> There a lot of things I don’t understand, my generation’s approach to drugs is one of them.
> That there is a risk to using them seems a foreign concept. That people use and abuse it is
> accepted in such a matter of fact way, spoken of as one would normally speak of coffee or
> beer. Most of those who use are not addicts, rather, they seek an escape.

I think you’d be surprised. Most drug users (hard and soft) I know are fully aware of the risks of dependence and overuse. (Most, but definitely not all.) They still take them because they enjoy them, and they manage to hold down respectable jobs and be generally well-rounded people.

The point is that we’ve grown up being bombarded by anti-drug propaganda, to the point that we find it deeply suspicious. We’re told that illegal drugs are illegal because they’re harmful; however, I’ve yet to see any conclusive evidence suggesting that occasional use of cocaine or amphetamines is any worse for the body than occasional drinking and smoking. We look back to the 60s and 70s and laugh at the over-the-top “reefer madness” propaganda, but it makes us think: who gains from criminalising these things, and what incentive do they really have to tell the truth?

Hells_Bells74 1:22 pm 09 Jun 10

It’s been a long, long time since I’ve been to a night out or party without drugs being done somewhere. Unless, the hosts are say 50 or older or anything to do with kids.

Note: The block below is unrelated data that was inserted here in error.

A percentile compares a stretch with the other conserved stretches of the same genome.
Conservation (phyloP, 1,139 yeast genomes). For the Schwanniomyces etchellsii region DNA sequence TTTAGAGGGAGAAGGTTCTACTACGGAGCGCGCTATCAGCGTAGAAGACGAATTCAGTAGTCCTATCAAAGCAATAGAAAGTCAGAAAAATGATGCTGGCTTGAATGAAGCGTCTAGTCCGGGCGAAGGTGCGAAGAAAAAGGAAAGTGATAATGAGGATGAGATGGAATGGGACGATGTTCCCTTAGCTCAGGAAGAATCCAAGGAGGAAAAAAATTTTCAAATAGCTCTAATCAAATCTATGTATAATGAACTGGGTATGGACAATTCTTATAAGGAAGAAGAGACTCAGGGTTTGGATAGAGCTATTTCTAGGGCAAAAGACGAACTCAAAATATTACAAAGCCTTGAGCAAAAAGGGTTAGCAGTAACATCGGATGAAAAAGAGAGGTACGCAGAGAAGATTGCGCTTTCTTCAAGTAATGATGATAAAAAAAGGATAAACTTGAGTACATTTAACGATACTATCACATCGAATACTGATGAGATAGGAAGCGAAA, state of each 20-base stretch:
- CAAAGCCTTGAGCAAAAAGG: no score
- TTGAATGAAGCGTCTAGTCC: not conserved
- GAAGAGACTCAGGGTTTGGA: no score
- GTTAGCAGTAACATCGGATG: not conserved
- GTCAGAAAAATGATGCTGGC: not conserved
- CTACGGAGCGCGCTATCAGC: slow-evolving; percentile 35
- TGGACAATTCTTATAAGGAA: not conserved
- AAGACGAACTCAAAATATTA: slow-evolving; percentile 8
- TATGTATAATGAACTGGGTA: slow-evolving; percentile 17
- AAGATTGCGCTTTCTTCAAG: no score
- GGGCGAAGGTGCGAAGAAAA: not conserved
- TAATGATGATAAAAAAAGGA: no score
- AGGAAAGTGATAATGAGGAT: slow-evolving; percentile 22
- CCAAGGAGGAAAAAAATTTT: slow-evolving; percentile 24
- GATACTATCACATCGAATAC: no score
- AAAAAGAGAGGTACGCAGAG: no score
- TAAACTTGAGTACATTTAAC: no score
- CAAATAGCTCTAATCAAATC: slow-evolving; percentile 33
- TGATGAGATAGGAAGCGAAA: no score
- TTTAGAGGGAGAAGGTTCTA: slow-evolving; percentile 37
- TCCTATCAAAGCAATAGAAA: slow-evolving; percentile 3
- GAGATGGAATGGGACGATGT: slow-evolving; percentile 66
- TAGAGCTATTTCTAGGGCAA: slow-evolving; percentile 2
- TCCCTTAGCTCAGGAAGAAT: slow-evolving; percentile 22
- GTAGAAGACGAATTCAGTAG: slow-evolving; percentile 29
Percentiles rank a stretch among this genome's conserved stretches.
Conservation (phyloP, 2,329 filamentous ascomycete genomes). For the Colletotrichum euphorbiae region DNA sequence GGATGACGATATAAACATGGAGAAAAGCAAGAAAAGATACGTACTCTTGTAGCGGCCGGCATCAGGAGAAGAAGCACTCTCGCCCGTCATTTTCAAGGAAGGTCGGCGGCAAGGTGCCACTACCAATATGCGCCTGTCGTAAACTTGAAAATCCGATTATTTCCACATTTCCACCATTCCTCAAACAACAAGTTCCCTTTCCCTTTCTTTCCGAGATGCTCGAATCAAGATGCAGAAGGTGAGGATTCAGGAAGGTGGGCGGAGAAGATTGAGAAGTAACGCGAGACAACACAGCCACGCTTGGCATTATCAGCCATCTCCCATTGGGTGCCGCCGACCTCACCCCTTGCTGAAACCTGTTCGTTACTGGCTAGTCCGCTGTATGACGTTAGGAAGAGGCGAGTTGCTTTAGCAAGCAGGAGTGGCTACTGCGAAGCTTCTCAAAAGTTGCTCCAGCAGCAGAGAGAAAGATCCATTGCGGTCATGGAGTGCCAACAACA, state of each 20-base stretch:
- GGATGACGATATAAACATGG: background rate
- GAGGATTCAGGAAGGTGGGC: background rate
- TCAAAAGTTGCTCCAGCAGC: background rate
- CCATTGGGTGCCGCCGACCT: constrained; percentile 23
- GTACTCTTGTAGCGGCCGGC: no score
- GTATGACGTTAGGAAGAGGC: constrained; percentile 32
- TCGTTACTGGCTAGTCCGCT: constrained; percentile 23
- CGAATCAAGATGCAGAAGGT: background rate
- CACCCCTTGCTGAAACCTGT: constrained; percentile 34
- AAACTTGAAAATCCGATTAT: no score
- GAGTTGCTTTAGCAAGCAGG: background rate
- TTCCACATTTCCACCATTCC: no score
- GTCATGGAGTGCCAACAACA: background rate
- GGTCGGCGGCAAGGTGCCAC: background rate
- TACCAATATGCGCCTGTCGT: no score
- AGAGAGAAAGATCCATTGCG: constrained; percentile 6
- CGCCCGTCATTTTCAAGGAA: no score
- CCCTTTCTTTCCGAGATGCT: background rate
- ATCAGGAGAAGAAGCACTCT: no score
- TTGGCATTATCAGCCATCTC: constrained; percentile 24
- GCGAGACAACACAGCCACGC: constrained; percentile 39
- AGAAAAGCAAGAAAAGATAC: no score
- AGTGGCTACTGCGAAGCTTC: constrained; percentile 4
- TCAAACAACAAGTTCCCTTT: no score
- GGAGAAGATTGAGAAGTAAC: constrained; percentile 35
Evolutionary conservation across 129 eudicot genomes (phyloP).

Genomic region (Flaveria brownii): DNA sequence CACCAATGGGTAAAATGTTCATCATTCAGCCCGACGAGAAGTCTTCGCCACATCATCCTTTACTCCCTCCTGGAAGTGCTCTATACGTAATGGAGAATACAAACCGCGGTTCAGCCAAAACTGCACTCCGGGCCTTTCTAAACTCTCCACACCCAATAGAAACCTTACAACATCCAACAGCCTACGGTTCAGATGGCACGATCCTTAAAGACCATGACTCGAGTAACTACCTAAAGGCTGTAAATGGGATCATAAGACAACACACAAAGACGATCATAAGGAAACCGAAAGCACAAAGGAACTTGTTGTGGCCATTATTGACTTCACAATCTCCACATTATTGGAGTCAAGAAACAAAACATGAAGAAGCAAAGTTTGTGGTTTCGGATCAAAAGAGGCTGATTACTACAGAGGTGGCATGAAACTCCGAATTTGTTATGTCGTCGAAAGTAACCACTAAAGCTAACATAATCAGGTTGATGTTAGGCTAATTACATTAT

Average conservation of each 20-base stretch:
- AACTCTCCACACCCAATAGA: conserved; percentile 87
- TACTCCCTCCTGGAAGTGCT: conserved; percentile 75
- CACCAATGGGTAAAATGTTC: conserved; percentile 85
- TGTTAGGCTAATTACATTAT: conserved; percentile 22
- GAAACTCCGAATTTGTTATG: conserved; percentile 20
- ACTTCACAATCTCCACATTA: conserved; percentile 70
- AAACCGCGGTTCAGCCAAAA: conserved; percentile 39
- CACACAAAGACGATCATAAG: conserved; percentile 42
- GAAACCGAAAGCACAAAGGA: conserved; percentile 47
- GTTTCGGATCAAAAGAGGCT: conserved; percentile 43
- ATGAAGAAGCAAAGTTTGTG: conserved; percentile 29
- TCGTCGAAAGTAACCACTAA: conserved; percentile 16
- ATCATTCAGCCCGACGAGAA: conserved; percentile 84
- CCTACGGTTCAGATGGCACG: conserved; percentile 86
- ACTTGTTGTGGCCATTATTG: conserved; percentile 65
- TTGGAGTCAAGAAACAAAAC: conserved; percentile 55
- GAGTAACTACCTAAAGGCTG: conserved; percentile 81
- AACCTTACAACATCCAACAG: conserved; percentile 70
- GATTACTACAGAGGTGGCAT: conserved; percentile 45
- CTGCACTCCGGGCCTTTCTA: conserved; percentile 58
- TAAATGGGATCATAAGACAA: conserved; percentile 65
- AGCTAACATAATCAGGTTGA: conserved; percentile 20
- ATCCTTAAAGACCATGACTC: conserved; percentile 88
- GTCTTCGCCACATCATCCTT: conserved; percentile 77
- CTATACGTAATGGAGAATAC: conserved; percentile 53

To my observations, half the adult (or pretending to be) population under 50 seem to like drugs of some sort.

If you factored legal ones in, you would come close to saturation surely.

It really will shock Canberra to have drug driving tests thrown at them. It’s a huge thing, but like with drinking, designated drivers won’t be able to pop that midnight ‘e’ to keep going, or take speed to get to work the next day/night.

Or worse still, if you are addicted, you will come to crossroads now. We will soon see how much people like drugs alright (through the courts that is), Mr Parton.

p1 1:00 pm 09 Jun 10

Drugs may well be exactly as harmful as they say, but by all accounts they are lots of fun too. While there might be a small percentage of people out there who only consume alcoholic beverages because they like the taste, the majority do it because they like the effect it has on their mental state (subtle as that may be for a “responsible drinker).

So if you have one light beer shandy, or a line of coke, it’s for the same reason.

Swaggie 12:50 pm 09 Jun 10

“Responsibility” CC

CanberraCreative 12:44 pm 09 Jun 10

There a lot of things I don’t understand, my generation’s approach to drugs is one of them. That there is a risk to using them seems a foreign concept. That people use and abuse it is accepted in such a matter of fact way, spoken of as one would normally speak of coffee or beer. Most of those who use are not addicts, rather, they seek an escape.

While we’re asking about drugs, let’s ask why people (and in particular younger people) are abusing alcohol so much. Let’s ask why any free night has become an excuse not just to drink and have a good time, but to “get wasted” as so many girls put it. It’s the same reason, they seek an escape. An escape from what is the question?